• Kenneth Levy: Gregorian chant and the Carolingians. Princeton University Press, Princeton NJ 1998, ISBN 0-691-01733-6 .
  • James W. McKinnon: The Advent project. The later-seventh-century creation of the Roman Mass proper. University of California Press, Berkeley CA et al. a. 2000, ISBN 0-520-22198-2 .
  • Hartmut Möller, Rudolph Stephan (ed.): The music of the Middle Ages (= Carl Dahlhaus , Hermann Danuser (ed.): New handbook of musicology. Vol. 2). Laaber-Verlag, Laaber 1991, ISBN 3-89007-032-9 .
  • Andreas Pfisterer: Cantilena Romana. Investigation of the tradition of Gregorian chant (= contributions to the history of church music 11). Schöningh, Paderborn et al. 2002, ISBN 3-506-70631-4 (also: Erlangen, Nürnberg, Univ., Diss., 2001). Online at Digi 20 of the Bayerische Staatsbibliothek.
  • Franz Karl Praßl : Choral. In: Oesterreichisches Musiklexikon . Online edition, Vienna 2002 ff., ISBN 3-7001-3077-5 ; Print edition: Volume 1, Verlag der Österreichischen Akademie der Wissenschaften, Vienna 2002, ISBN 3-7001-3043-0 .
  • Bruno Stäblein: Typeface of the unison music (= music of the Middle Ages and the Renaissance. Delivery 4 = music history in pictures . Vol. 3). German publishing house for music, Leipzig 1975.
  • Barbara Stühlmeyer : The songs of Hildegard von Bingen . A musicological, theological and cultural-historical investigation . Olms, Hildesheim 2003, ISBN 3-487-11845-9 .
  • Simeon Wester, Karl Wallner , Martin Krutzler: The mysticism of the Gregorian chant. Bernardus-Verlag, Aachen et al. 2007, ISBN 978-3-8107-9273-0 .
  • Christoph Weyer: Gregorian chant under the swastika. Vier Türme Verlag, Münsterschwarzach 2019, ISBN 978-3-89680-601-7 .

Web links

Commons : Gregorian Chant  - collection of images, videos and audio files

Individual evidence

  1. ^ Franco Alberto Gallo (ed.): Tractatulus de cantu mensurali seu figurativo musice artis (MS. Melk, Stiftsbibliothek 950). American Institute of Musicology, Rome 1971, p. 12: "Regularis dicitur proprie cantus choralis sive ecclesiasticus, videlicet cantus gregorianus, eo quod sub certis modis et regulis traditur et modulatur."
  2. a b Carolus Magnus Imperator: Capitulare ecclesiasticum Anno 789. PL 97, Sp. 180. Quotation and German translation from it in Emmanuela Kohlhaas: Music and Language in Gregorian Singing (= Archive for Musicology . Supplement 49). Steiner, Stuttgart 2001, ISBN 3-515-07876-2 , p. 17.
  3. Cf. Roman Bannwart: “Gregorian chant is unanimous, diatonic, free rhythmic chant that was created for the liturgy of the Roman rite. As sung word it represents the musical formation of the Latin text of the liturgy and is an essential part of the liturgical action "in. Press release ( Memento of 21 October 2013 Internet Archive ) ( MS Word , 23 kB) for CD contrasts - Gregorian chant and Jazz in dialogue. Musiques suisses, 2004.
  4. Wenzeslaus Maslon: Textbook of Gregorian Church Hymns, Section Two: From Christian Music to Gregory the Great, Chapter One: Music is Elevated by Christianity, Georg Philipp Aderholz, Breslau (1839)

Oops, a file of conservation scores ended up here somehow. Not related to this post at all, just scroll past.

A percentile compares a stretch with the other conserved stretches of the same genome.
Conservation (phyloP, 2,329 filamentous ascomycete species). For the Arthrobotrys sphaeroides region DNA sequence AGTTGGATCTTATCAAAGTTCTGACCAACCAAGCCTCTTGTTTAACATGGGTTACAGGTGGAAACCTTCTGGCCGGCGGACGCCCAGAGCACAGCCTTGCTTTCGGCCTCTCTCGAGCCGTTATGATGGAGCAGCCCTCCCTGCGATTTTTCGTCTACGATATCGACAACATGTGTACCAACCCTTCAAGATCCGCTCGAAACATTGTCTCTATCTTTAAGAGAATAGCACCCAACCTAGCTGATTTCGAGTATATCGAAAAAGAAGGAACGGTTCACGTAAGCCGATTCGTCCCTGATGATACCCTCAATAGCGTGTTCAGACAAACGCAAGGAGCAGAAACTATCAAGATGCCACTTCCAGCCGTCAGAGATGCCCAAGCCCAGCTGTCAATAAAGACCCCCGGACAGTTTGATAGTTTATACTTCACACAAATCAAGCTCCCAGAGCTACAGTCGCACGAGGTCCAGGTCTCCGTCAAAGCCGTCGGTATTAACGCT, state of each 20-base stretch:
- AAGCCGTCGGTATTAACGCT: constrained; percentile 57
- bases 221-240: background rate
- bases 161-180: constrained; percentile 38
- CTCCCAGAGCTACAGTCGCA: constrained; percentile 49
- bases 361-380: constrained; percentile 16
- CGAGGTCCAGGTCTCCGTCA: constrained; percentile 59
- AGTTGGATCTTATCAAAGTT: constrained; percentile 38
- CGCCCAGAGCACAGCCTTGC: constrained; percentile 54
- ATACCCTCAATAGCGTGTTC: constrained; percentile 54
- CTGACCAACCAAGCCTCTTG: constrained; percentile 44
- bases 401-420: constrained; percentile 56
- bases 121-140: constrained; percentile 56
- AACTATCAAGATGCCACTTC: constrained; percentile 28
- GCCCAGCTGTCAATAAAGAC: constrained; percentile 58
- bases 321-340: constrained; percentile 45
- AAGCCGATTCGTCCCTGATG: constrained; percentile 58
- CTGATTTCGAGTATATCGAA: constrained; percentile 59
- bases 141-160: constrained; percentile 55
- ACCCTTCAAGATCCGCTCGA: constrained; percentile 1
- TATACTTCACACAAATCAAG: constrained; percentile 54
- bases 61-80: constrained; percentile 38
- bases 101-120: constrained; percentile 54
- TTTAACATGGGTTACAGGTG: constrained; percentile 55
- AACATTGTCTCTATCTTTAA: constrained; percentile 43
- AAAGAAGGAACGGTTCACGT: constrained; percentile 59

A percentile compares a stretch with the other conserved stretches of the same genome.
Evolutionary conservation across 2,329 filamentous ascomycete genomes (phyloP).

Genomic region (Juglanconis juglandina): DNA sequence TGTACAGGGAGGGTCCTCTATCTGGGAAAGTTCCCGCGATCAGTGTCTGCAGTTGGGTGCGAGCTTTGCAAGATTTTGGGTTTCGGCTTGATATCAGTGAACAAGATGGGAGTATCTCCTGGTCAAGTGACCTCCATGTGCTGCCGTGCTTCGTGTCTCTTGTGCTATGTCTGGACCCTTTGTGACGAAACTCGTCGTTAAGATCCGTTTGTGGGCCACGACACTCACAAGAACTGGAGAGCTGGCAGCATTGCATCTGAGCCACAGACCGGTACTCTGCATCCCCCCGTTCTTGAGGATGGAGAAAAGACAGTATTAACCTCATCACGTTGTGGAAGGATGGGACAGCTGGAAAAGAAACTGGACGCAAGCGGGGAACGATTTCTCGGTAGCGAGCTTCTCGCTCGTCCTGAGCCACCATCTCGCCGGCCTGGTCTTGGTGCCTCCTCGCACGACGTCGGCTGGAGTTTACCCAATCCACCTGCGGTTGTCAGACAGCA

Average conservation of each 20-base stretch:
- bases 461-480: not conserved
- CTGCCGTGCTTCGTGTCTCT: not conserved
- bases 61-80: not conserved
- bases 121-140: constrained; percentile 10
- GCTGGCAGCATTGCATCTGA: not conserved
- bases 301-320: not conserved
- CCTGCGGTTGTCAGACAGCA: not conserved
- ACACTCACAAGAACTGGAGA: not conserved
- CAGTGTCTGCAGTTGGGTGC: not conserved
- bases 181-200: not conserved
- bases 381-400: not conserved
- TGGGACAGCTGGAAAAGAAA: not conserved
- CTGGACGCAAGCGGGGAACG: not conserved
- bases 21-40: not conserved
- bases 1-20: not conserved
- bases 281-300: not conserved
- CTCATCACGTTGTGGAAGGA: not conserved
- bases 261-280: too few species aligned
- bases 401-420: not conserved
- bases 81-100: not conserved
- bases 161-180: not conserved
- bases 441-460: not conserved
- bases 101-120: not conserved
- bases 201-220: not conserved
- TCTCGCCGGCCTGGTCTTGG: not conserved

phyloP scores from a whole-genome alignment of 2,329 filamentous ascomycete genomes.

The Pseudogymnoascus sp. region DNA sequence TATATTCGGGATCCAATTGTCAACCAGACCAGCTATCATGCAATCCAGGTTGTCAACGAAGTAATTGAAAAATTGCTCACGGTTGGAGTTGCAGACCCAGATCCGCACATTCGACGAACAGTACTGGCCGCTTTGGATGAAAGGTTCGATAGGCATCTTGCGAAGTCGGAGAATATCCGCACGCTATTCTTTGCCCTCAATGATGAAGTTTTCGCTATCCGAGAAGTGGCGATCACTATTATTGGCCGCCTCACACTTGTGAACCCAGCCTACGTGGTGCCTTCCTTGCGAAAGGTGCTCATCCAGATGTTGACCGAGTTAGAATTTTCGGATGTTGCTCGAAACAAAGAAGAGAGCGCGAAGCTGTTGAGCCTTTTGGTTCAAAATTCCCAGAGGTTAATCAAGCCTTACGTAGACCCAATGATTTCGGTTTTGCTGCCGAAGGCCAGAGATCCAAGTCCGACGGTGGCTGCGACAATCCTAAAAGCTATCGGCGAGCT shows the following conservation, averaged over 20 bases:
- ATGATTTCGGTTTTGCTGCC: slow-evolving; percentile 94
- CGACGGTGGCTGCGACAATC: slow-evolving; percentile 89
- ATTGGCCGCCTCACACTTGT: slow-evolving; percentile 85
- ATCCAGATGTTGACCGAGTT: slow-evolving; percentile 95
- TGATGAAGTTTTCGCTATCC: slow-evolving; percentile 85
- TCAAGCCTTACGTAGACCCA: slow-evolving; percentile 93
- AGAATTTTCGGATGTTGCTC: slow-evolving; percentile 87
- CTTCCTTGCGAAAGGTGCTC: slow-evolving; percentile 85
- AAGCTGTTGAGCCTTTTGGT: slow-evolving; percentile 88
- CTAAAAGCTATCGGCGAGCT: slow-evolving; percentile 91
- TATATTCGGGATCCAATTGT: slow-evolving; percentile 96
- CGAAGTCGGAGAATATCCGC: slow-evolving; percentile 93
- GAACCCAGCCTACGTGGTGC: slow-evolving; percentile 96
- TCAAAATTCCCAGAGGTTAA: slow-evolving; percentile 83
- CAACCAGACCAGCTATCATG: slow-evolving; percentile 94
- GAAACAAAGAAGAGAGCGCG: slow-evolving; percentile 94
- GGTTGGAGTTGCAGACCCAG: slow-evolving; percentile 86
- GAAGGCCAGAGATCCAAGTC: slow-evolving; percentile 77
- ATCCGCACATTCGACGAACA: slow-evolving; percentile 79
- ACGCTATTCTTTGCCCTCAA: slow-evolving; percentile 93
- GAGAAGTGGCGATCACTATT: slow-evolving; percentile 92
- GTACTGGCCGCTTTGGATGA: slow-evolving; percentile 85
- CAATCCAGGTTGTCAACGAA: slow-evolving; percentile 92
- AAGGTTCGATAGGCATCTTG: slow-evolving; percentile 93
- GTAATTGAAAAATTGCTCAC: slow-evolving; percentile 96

5. ^ Daniel Saulnier: Historic and Aesthetic Poles , in: The Gregorian Modes , Solesmes, 2002, ISBN 2-85274-209-8 .
  6. Description of Cod. Sang. 390, see p. 13 there .
  7. ^ Andreas Pfisterer: Schola cantorum. II. Music . In: Walter Kasper (Ed.): Lexicon for Theology and Church . 3. Edition. tape 9 . Herder, Freiburg im Breisgau 2000, Sp. 198 .
  8. This prologue is based on older, but lost versions. See Bruno Stäblein: "Gregorius Praesul", the prologue to the Roman antiphonals. In: Music and History in the Middle Ages. Collected Essays. Göppingen 1984, pp. 121-141.
  9. Prologue to the Monza Cantatorium. fol. 2 (PDF; 677 kB) See also: David Hiley: Western Plainchant: A Handbook . Oxford 1995, p. 510 and Kenneth Levy: Gregorian chant and the Carolingians . Princeton 1998, pp. 141 f. In later versions of the prologue "COMPOSUIT" is used instead of "CONPOSUIT".
  10. ^ Translation by Felix Heinzer: Codification and standardization of liturgical traditions . In: Karl Heller et altera (ed.): Music in Mecklenburg . Hildesheim et altera 2000, p. 97, note 29
  11. The title Praesul cannot simply be translated as Pope . It is more of an honorary title that has been assigned to various dignitaries, even God, with awe. See Bruno Stäblein: "Gregorius Praesul", the prologue to the Roman antiphonals. In: Music and History in the Middle Ages. Collected Essays. Göppingen 1984, pp. 121-123.
  12. Bruno Stäblein: "Gregorius Praesul", the prologue to the Roman antiphonal. In: Music and History in the Middle Ages. Collected Essays. Göppingen 1984, pp. 117-141
  13. Componere was not used in the 9th century in the sense of "inventing music". This only happened in the 11th century treatises on notated, polyphonic music. See Ernst Apfel: History of Composition. From the beginning to around 1700. Wilhelmshaven 1981, pp. 13-18.
  14. ^ Walter Berschin biography and epoch style in the Latin Middle Ages. Vol. 3: Carolingian biography 750-920 AD Stuttgart 1991, p. 385.